My IV infiltrated….

and I am wondering if what seeped into my arm will yield any medicinal benefit or if it’s like not getting anything at all? This was a question posted by a reader of this blog.

Thanks for posting this interesting question.  While I could have readily given an answer based on my experience, I wanted to see if there were any written articles about “fluid reabsorption from an infiltrated IV” before posting a reply. There were several on the topic of IV infiltration, however, no specific publication on this. Here are my thoughts.

  • We define infiltration as the inadvertent administration of nonvesicant drugs or fluids into the subcutaneous tissue. The subcutaneous tissue is not a large reservoir for fluid hence when fluid/solution escapes into this area, localized swelling will result.
  • As the reader posted, the medication that infiltrated was Solu-medrol, which is a non-vesicant solution – in the event this medication infiltrates, it it will not cause tissue necrosis.
  •  The absorption of fluid or medication in the subcutaneous tissue is known to be slow thus many medications are given intravenously. In the event of an  IV infiltration, the reabsorption of the infiltrated fluid/mediation will be slow and given the small volume,  it is doubtful that any benefit will be gained from the medication.
  • While infiltration is one of the common complications of IV therapy, it can be prevented and managed if it occurs.

Here are few thoughts to consider.

1. Location, location, location:  When selecting an IV site, avoid areas of flexion  – this includes the wrist, hand, and antecubital fossa.  Be mindful of any punctures to veins above the area you are about to stick. If patient had a recent blood draw from the antecubital fossa, use the opposite arm to find a suitable site.  Oh, btw, infiltration/extravasation can also happen in patient’s with central venous access.

2. Bigger is not better: Use the smallest gauge IV catheter to administer the prescribed therapy.  Good flow rates are possible even with a small gauge catheter. Using an IV catheter too large for the vein will obstruct blood flow and might cause thrombosis distal to the IV site.

3. Know your medications:  Medications and solutions with an osmolarity greater than 600 mosmol/L  and pH lower than 5 or higher than 9 should not be infused via a peripheral IV. Know the adverse events, if any for each medication. If in doubt, always ask our friendly pharmacists!!

4. Secure your IV device: Use a stabilization device to anchor and avoid movement of the catheter. When using a dressing, avoid obscuring the IV site to allow you to observe the site.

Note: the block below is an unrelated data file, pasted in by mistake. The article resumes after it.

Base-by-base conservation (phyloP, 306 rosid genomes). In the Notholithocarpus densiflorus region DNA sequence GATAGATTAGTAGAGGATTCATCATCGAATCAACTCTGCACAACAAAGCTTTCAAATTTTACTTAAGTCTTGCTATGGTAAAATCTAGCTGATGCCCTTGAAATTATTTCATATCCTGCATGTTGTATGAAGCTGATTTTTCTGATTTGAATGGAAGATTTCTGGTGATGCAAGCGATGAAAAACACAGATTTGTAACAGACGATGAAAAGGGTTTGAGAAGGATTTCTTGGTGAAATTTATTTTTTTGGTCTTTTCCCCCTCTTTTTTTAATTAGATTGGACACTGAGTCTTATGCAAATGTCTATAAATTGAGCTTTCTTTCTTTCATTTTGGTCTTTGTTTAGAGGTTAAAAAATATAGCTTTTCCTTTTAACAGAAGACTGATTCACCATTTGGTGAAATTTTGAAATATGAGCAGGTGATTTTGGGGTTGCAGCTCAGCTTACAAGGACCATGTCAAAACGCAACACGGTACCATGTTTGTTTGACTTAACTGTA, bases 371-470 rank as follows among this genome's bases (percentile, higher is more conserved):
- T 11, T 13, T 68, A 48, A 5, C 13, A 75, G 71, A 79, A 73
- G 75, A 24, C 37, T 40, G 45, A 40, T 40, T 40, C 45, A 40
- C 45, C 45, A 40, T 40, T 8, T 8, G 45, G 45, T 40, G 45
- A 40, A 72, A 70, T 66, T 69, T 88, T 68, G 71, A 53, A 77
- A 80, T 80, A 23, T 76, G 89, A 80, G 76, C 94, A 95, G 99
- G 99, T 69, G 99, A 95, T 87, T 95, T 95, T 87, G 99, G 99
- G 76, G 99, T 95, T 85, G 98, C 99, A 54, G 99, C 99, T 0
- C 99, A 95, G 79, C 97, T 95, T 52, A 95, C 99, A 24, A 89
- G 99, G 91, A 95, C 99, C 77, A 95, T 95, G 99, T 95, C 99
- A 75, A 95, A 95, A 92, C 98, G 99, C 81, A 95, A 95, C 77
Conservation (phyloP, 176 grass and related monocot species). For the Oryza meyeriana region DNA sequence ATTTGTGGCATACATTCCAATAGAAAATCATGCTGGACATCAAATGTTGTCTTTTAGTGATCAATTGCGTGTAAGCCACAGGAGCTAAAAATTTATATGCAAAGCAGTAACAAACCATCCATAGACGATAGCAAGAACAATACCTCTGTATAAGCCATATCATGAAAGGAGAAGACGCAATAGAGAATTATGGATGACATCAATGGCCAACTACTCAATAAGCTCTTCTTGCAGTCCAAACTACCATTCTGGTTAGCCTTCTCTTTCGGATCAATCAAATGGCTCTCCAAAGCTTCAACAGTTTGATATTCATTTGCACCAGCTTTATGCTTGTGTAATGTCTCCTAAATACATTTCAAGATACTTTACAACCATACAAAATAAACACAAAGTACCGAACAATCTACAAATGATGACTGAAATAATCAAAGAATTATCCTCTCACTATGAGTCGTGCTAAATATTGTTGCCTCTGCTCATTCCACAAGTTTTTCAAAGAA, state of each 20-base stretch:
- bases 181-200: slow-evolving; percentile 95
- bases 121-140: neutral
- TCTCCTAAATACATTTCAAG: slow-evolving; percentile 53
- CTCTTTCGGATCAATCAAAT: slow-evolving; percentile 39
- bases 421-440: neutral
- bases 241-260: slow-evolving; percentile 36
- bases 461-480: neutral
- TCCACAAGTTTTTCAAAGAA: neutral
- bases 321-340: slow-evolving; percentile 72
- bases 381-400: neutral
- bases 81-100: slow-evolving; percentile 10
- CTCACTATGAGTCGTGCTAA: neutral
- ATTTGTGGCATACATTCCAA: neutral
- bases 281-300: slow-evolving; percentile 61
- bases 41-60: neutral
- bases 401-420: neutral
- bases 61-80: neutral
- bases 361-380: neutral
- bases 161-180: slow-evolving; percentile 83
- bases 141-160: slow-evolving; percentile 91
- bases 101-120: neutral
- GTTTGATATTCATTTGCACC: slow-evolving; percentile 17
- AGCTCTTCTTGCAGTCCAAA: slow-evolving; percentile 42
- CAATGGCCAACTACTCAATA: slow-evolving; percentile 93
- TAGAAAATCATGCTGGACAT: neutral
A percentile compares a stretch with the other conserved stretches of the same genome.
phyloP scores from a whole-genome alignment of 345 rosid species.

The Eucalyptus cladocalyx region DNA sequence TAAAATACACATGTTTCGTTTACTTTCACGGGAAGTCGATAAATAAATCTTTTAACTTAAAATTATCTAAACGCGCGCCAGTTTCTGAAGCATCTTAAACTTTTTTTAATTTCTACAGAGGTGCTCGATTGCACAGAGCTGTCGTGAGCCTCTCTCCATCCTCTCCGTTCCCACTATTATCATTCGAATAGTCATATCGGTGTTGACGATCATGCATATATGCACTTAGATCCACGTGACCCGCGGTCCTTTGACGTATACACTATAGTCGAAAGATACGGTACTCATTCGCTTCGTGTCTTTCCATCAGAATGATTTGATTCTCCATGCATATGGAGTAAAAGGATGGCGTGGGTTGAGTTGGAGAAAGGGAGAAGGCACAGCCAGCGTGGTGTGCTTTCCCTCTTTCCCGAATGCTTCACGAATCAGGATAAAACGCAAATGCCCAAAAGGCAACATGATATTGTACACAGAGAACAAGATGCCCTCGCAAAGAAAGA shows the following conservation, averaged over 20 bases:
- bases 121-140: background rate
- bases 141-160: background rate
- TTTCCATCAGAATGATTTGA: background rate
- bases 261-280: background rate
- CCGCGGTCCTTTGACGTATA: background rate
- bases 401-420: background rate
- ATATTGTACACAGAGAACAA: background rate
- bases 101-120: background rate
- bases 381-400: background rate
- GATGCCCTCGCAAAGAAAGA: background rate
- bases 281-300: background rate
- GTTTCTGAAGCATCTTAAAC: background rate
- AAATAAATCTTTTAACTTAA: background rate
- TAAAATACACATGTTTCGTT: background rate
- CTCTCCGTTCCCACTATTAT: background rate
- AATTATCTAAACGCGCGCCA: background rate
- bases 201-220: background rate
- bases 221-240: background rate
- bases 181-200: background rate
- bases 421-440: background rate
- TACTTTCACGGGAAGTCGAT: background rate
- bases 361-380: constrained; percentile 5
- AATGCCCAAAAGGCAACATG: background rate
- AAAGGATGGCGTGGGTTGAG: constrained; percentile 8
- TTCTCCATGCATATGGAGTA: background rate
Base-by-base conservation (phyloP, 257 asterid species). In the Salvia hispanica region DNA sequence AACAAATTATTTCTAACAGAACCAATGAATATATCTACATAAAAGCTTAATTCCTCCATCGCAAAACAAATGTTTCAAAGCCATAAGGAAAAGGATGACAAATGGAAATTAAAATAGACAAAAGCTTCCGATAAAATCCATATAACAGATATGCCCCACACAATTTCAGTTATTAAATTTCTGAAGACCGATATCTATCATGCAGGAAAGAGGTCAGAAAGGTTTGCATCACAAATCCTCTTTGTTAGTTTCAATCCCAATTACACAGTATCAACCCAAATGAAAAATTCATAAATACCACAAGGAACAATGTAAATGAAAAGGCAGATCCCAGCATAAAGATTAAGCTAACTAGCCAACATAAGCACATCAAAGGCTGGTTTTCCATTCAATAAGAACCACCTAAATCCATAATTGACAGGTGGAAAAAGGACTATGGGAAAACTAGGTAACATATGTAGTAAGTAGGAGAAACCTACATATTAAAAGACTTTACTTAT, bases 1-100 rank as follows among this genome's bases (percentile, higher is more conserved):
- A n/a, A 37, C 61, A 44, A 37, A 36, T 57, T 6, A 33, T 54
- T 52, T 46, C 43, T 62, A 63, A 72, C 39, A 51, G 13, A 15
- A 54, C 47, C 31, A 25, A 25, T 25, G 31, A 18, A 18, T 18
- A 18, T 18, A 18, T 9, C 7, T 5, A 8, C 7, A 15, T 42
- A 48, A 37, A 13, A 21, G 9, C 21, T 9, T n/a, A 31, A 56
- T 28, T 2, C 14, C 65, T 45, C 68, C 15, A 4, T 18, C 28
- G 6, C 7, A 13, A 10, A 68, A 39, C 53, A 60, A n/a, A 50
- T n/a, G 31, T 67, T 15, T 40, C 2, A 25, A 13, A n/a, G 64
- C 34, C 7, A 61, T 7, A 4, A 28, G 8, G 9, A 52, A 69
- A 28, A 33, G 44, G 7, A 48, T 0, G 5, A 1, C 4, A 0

5. Check  IV patency and assess site: Key to early recognition of complications. Refer to your organization’s policy on frequency of IV site checks.  Infusion pumps will not tell you if an IV site in infiltrating. Always aspirate for positive blood return prior to use, but remember, checking for blood return or back flow of blood is good for patency but not a reliable method for assessing infiltration at IV site. If infusion continues to run when you apply digital pressure 3 inches above peripheral IV site in front of catheter tip – suspect infiltration

6. Policy/procedure for infiltration/extravasation: Do you know if your organization has one ? Have you even read it? What are you expected to do when infiltration/extravasation happens?  Is there a rating scale to document the severity of the problem? Are you expected to complete an “incident report”? Can you photograph the site?

7. Hot or cold: Which do you use? What does your policy state about compress? Do you need an doctor’s order for this?

8. Antidote: Is there one for the medication you administered? Obtain physician’s orders for the appropriate antidote. How is it given?

9. Document, document, document!! I know, you’ve heard this before….if it’s not documented, you didn’t do it! Keep this in mind, you will not remember what happened in the past, so hopefully, your documentation can defend you.

10. Don’t forget the patient/family: Keep them informed and provide information regarding treatment and management.

4 Comments

Filed under Certified Nurses, Cora Vizcarra, Infiltration, Infusion by gravity drip, Infusion Nurse Chat, Infusion Nursing, Infusion Nursing Standards of Practice, Infusion Therapy Resources and References, InfusionNurse, IV, IV start, IVchat, Medical bloggers, Medication Administration, Nursing, Nursing blogs, State Board Of Nursing, Venipuncture

4 responses to “My IV infiltrated….

  1. Lisa

    This is a detailed and thoughtful response to my question. Many, many thanks!

  2. You’re welcome and thank you for reading my blog post.

    Best regards,
    Cora Vizcarra (@infusionnurse)

  3. Love this posting! So great to hear perspectives from an infusion nurse! I’m a pediatric nurse and am so grateful to the infusion nurses for help with those stubborn IVs!